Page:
Wednesday, March 17, 2010

Lawyer's Dismissal Was Not Unlawful Retaliation Under Sarbanes-Oxley Act

A former general counsel did not suffer unlawful retaliation under the Sarbanes-Oxley Act, concluded a federal district court (DC Md, Harkness v. C-Bass Diamond, LLC, Civil Action No. CCB-08-231.) Cynthia L. Harkness could not recover because her reports concerning alleged improper conduct by the company and its CEO were not protected activity under the statute's whistleblower provision.

Harkness was general counsel of Fieldstone Investment Corp., a company that was in the process of going public (Fieldstone subsequently merged into the named defendant). Fieldstone had not yet effectively registered with the SEC at the time of the events that formed the basis of her first allegation, however. She learned that the company's CEO, Michael J. Sonnenfeld, communicated non-public information about a possible earnings restatement to an outside investor. She interviewed the sources of this information and the CEO, and reported to the audit committee chairman what she believed might be a violation of Regulation FD.

After these events, the relationship between Sonnenfeld and Harkness deteriorated. Harkness claimed that Sonnenfeld began to criticize her legal advice and treat her in a generally hostile manner. The company also excluded her from management meetings and actions, and reduced her responsibilities prior to terminating her employment.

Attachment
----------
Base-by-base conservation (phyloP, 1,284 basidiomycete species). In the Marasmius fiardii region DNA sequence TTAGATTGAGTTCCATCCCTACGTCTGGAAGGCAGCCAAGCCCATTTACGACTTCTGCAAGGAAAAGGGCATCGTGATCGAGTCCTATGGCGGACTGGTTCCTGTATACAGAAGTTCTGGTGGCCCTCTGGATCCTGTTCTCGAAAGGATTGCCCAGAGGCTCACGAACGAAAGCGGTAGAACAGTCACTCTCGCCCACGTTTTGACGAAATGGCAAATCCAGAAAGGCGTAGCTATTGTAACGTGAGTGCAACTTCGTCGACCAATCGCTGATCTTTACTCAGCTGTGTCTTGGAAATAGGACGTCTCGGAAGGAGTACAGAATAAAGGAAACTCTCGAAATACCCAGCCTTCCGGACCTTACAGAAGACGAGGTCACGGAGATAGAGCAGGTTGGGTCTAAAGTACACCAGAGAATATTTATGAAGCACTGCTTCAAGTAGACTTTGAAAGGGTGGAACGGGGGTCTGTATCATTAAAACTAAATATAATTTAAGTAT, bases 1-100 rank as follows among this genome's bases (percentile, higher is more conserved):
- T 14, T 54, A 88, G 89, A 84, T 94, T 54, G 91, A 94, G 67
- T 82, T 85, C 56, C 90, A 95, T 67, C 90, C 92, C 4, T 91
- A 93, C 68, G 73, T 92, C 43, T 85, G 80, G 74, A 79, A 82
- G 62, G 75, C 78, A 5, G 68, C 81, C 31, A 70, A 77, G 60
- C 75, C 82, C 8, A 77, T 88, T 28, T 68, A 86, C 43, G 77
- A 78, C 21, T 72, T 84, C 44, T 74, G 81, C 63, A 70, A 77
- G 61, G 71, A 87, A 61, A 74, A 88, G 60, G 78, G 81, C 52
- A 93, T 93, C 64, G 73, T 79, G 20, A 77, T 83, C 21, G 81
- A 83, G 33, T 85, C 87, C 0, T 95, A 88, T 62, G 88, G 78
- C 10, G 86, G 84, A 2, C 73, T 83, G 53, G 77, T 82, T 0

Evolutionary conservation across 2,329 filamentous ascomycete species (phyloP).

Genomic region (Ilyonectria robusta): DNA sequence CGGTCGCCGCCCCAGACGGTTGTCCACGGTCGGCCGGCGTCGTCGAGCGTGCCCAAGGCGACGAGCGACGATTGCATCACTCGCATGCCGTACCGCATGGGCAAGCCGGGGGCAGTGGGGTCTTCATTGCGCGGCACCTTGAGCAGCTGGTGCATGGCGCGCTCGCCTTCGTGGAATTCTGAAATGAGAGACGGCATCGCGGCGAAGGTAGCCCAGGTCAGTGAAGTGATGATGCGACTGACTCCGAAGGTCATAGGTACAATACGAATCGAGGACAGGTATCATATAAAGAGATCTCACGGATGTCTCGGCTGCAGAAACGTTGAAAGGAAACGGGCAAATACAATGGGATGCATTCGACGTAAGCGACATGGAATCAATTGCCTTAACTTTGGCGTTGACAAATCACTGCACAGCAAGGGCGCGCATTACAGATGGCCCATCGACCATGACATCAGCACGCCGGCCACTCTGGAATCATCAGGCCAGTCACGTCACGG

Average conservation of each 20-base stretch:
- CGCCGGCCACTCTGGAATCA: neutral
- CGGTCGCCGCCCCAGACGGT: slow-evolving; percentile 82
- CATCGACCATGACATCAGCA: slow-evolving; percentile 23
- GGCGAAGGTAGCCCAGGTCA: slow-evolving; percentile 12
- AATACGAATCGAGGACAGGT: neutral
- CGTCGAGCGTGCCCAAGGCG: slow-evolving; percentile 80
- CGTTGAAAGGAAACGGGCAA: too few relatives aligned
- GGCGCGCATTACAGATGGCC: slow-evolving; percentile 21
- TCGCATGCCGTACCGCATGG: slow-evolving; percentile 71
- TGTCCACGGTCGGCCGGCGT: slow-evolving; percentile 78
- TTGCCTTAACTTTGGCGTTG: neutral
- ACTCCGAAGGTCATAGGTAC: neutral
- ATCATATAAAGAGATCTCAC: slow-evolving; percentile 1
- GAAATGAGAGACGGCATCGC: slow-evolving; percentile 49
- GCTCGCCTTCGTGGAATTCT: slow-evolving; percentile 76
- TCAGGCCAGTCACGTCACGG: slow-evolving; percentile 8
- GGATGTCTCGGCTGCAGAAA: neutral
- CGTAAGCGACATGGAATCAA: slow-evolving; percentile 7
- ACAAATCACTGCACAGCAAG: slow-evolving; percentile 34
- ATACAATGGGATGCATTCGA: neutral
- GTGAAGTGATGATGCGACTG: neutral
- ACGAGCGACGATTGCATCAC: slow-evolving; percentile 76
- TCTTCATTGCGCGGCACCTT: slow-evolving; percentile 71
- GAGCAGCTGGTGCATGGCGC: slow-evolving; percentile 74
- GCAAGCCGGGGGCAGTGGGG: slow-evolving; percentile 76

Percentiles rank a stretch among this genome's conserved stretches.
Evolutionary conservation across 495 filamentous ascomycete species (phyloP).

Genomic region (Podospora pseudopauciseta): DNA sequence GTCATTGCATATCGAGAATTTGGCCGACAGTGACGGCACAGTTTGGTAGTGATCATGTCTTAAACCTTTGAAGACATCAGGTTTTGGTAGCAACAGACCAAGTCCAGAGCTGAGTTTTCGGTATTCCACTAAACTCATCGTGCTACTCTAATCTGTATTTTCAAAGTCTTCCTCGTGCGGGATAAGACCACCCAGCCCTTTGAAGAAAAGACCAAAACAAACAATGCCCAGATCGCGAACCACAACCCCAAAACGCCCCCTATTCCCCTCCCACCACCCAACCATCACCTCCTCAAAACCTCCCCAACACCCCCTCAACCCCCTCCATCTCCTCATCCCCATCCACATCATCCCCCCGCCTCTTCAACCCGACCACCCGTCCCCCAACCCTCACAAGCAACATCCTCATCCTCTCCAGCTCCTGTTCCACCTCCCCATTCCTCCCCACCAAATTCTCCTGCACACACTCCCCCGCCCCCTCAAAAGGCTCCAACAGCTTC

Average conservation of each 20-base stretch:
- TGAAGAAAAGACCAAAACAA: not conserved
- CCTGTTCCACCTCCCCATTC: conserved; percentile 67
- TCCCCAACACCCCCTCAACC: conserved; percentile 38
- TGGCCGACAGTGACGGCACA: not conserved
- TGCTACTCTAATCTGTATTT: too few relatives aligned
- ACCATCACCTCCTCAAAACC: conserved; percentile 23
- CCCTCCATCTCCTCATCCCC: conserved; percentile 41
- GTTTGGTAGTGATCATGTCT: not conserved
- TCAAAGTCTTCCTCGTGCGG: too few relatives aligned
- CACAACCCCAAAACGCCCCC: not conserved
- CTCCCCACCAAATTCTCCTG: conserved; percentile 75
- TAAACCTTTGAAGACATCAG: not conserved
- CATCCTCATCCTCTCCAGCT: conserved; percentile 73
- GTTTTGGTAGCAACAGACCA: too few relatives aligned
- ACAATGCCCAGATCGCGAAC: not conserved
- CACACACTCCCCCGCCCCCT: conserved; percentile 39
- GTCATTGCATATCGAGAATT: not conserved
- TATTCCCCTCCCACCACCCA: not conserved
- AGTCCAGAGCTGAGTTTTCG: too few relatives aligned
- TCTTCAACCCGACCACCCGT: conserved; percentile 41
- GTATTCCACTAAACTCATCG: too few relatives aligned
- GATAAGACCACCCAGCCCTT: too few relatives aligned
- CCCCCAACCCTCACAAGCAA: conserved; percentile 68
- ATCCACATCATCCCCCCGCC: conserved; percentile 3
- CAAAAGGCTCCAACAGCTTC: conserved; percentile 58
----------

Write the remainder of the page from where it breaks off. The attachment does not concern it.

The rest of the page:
Judge Catherine Blake initially found that her reports concerning the alleged Regulation FD violation were not supported by an objectively reasonable belief that the conduct constituted a violation of the relevant law. The applicability of the regulation was in doubt because Fieldstone was not a public company at the time of the disclosures. The general counsel did not investigate or research the applicability of Regulation FD before contacting the audit committee chairman. While it is not necessary to have conclusive proof of the violation when reported, her belief could not be reasonable as a matter of law in light of "the undisputed fact that Ms. Harkness had the resources available to her to help clarify this threshold question, but failed to utilize them."

Her reports to the audit committee that she was unable to verify that the company was complying with its legal obligations because she was excluded from meetings and events was also not protected conduct. Judge Blake agreed with Harkness that a company "which restricts its flow of pertinent information to its general counsel is at a greater risk of flouting its legal obligations," but she concluded that "such an enhanced risk does not in and of itself constitute a violation of federal securities law." Because she could identify no specific illegal conduct, her claims failed.


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